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Why Experts Make Errors

NCJ Number
Journal of Forensic Identification Volume: 56 Issue: 4 Dated: July/August 2006 Pages: 600-616
Itiel E. Dror; David Charlton
Date Published
July 2006
17 pages
This study examined whether expert latent fingerprint examiners would reach the same conclusions about latent print comparisons when they re-examined them at a later time believing them to be new cases.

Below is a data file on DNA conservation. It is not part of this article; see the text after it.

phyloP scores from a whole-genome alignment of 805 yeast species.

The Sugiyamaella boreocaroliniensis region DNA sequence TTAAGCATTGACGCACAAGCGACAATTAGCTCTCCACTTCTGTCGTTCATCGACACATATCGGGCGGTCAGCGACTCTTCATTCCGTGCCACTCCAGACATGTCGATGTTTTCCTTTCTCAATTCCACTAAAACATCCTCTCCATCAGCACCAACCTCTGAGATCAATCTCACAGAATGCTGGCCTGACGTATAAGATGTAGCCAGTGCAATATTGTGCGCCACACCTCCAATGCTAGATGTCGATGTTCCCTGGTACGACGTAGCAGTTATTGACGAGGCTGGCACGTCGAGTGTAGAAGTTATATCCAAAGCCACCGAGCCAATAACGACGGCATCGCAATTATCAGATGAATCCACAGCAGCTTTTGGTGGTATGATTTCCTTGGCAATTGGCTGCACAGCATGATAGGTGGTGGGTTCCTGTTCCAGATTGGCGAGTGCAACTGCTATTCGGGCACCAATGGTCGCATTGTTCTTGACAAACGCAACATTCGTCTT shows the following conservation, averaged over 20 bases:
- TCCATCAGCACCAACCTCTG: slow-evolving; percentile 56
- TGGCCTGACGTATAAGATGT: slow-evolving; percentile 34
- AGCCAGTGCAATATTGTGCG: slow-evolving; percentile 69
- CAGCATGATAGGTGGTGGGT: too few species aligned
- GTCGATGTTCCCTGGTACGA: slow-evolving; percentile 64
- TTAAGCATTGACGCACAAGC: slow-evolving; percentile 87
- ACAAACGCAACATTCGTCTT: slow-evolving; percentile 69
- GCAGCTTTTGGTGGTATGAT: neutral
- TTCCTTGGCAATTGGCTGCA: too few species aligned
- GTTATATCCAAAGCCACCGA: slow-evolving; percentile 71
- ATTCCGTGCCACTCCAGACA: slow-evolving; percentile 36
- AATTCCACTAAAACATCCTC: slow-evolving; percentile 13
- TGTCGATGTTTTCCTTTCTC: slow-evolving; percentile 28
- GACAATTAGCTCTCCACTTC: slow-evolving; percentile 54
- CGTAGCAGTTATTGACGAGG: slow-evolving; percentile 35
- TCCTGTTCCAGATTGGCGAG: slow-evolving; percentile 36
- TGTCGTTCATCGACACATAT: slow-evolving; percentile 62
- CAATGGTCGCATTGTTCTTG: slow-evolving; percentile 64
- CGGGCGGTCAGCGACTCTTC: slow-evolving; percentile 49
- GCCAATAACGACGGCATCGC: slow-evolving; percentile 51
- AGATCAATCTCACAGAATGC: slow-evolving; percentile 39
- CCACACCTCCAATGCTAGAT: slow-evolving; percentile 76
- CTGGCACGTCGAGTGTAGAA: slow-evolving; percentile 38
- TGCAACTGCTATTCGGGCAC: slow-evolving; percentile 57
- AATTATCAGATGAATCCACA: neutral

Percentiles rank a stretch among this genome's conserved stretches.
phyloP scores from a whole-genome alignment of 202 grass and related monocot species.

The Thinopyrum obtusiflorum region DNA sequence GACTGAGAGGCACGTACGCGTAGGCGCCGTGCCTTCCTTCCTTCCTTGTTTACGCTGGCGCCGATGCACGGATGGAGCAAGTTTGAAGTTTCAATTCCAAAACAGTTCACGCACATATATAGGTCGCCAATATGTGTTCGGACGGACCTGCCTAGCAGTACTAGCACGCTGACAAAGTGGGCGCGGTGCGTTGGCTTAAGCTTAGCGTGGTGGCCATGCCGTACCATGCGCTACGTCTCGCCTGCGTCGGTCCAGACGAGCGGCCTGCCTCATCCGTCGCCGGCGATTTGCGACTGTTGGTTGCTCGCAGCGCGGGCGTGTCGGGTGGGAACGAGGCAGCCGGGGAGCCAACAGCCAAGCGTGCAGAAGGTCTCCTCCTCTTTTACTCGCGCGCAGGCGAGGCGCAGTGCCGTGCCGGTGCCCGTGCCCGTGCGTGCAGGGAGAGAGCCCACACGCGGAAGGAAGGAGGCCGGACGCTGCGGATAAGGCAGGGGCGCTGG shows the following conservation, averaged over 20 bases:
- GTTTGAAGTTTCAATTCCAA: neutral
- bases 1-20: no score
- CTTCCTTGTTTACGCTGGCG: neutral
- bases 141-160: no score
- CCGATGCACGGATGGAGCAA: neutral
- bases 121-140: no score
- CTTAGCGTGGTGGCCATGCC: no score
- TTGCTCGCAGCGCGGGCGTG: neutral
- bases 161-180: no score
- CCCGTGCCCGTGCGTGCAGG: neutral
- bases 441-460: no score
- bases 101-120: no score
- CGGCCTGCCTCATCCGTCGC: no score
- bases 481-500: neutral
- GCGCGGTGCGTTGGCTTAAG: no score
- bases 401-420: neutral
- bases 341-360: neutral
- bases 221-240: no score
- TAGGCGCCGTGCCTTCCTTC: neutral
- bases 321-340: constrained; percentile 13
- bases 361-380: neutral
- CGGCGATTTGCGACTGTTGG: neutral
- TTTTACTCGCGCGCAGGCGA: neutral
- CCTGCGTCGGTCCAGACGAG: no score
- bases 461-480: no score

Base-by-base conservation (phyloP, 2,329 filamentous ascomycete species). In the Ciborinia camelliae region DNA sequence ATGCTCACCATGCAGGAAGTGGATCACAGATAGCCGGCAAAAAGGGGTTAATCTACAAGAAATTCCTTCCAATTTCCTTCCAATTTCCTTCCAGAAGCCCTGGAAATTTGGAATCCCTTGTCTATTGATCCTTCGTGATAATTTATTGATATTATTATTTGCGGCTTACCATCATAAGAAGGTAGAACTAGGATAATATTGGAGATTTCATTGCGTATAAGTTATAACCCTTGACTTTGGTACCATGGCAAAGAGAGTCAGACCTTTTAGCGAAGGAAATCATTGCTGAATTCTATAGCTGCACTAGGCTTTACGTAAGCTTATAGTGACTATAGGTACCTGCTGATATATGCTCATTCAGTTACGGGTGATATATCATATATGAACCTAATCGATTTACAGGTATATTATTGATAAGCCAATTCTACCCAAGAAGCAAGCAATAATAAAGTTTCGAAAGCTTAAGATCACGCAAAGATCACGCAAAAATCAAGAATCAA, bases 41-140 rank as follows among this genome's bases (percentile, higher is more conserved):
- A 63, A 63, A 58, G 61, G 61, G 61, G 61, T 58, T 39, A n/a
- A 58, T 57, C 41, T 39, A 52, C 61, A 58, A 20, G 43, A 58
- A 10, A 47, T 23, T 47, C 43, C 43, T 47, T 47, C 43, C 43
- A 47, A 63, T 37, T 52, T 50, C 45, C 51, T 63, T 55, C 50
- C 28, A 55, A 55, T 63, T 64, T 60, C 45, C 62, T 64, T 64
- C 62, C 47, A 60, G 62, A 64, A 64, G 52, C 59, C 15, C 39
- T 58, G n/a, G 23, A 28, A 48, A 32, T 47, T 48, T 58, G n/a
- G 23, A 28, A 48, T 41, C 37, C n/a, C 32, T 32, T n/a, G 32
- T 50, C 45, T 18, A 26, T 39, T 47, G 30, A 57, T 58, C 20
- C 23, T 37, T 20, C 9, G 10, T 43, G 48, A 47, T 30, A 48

For 48 experimental trials, the fingerprint experts changed their previous decisions on six pairs of fingerprints. Only one-third of the experts (two out of six) remained completely consistent across the trials. Inconsistent decisions were most common with difficult decisions and when the expert was given additional information about the case, such as corroborative or conflicting evidence or a confession. The inconsistencies observed in this study are attributed to the human limitations associated with human psychological characteristics and cognitive features. One of the most notable characteristics of humans is the active and dynamic nature of our processing of information. Although humans can process and analyze vast amounts of information, a multitude of variables influence how we evaluate visual information and make decisions. Previous research has shown that under conditions of relatively extreme and rare variations in the context for fingerprint analysis, fingerprint experts may change the way they compare and judge fingerprints. Future research may be able to identify the personal characteristics or analytical procedures of experts who are consistent in their fingerprint analyses. This information could assist in training all experts to improve the consistency of their analyses. The six expert latent fingerprint examiners were presented with fingerprints taken from real criminal cases. Half of the prints had been previously judged as matches and the other half as exclusions. These prints were resubmitted to the same experts who had judged them previously, but with the addition of biasing case information for the cases. A control set of matches and exclusions was also represented to the experts as part of the study. 1 table, 2 figures, and 14 references